Safe Sleep

There is nothing more precious than holding a newborn infant in your arms. That’s why there’s nothing more important than putting your child to sleep in a way that keeps him or her safe from harm.

Newborn babies require considerable sleep – as much as 16 hours a day, usually in three- to four-hour periods between feedings. This means that the need to put your baby safely to sleep every time. The good news is that medical research has made clear which steps to take and which to avoid.

How Do I Keep My Baby Safe When Sleeping?

Here are some things to keep in mind while providing a safe-sleeping environment for your infant:

  • The ABCD’s of Safe Sleep: Alone, no toys, no other person, Back, baby is always to go to sleep on their back, Crib, safety approved crib or bassinet, Danger, if parents are extremely exhausted, or have taken pain medicine or anything that keeps parent from making excellent decision.
  • Back is best: A child should always be placed on his or her back to sleep. The risk of SIDS is greatly reduced when compared to babies sleeping on their sides or stomachs. 
  • Firm and flat: Make sure your infant’s sleeping surface is firm and flat, with a properly fitted sheet. Sofas, armchairs, hammocks, waterbeds, car seats, strollers, and other similar items are inappropriate for sleeping babies. 
  • Co-sleeping: Every child should have his or her own crib or bassinet in which to sleep. Do not bed-share with an infant.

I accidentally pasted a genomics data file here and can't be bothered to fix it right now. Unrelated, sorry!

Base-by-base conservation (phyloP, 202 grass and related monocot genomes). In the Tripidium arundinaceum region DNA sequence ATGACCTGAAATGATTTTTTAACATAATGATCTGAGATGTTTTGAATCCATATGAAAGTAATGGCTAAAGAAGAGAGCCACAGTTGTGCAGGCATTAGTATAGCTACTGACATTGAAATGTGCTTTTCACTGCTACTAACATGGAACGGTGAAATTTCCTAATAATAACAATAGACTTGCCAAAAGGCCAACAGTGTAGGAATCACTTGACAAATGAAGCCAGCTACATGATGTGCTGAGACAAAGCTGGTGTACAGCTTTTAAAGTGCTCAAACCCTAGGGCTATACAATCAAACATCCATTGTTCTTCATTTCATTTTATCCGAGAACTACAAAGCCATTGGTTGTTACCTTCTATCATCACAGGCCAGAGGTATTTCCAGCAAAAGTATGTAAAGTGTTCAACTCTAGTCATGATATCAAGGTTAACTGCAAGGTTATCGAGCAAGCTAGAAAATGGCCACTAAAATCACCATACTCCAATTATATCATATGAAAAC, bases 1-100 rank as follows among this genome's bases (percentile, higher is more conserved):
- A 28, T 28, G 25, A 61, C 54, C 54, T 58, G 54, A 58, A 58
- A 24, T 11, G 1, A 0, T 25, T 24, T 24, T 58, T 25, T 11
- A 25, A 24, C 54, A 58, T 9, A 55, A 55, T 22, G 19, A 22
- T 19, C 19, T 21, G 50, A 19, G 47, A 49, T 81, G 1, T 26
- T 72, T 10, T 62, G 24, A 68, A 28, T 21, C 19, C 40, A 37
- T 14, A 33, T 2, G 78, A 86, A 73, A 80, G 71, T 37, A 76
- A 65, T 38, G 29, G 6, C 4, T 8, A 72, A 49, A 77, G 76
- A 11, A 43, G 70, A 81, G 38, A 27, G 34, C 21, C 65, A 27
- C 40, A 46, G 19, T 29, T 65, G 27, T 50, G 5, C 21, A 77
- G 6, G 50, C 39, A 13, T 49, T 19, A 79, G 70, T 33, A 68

• Room-share: It’s a good idea to place the baby’s crib or bassinet in your bedroom. 
  • Less Is More: Remove any loose-fitting or soft objects from your infant’s sleep surface. This includes blankets, toys, crib bumpers, and positioners. Any of these objects can increase the risk of suffocation or strangulation. 
  • No hanging around: Make certain that no electrical wires, pull ropes, window cords, or other hanging objects are within reach of your baby.
  • Room temperature: Watch room temperature closely. Don’t let your baby get too hot or too cold (remember, no blankets). Use sleep sacs or sleepers for baby’s comfort.
  • No strings attached: It’s okay to provide your baby with a pacifier, but make sure that it’s free of any strings or other attachments that might result in choking. 

Swaddling is also safe if the child is sleeping on his or her back.

What Are Some Other Steps That I Can Take?

There are several other steps that a parent or parents can take to reduce the possibility of SIDS and guard the health of the baby:

  • Do not smoke during pregnancy or allow others to smoke around your child after he or she is delivered. 
  • Do not drink alcohol or use illegal drugs during pregnancy.
  • Don’t drink alcohol and then bed share with your infant. You may fall asleep with your child still in bed, which is unsafe for him or her.
  • Research has shown that the risk of SIDS is lessened by breastfeeding.
  • Well-child visits are critical. Immunized and looked-after children are healthier children. 

Don’t Get Caught Napping on SIDS

Public awareness and health education have helped reduce the incidence of SIDS since the late 1990s. Though today the number of annual sleep-related infant deaths is relatively small, each one can be emotionally devastating. Take time to learn safe-sleeping habits for your baby. Your child will sleep better and so will you.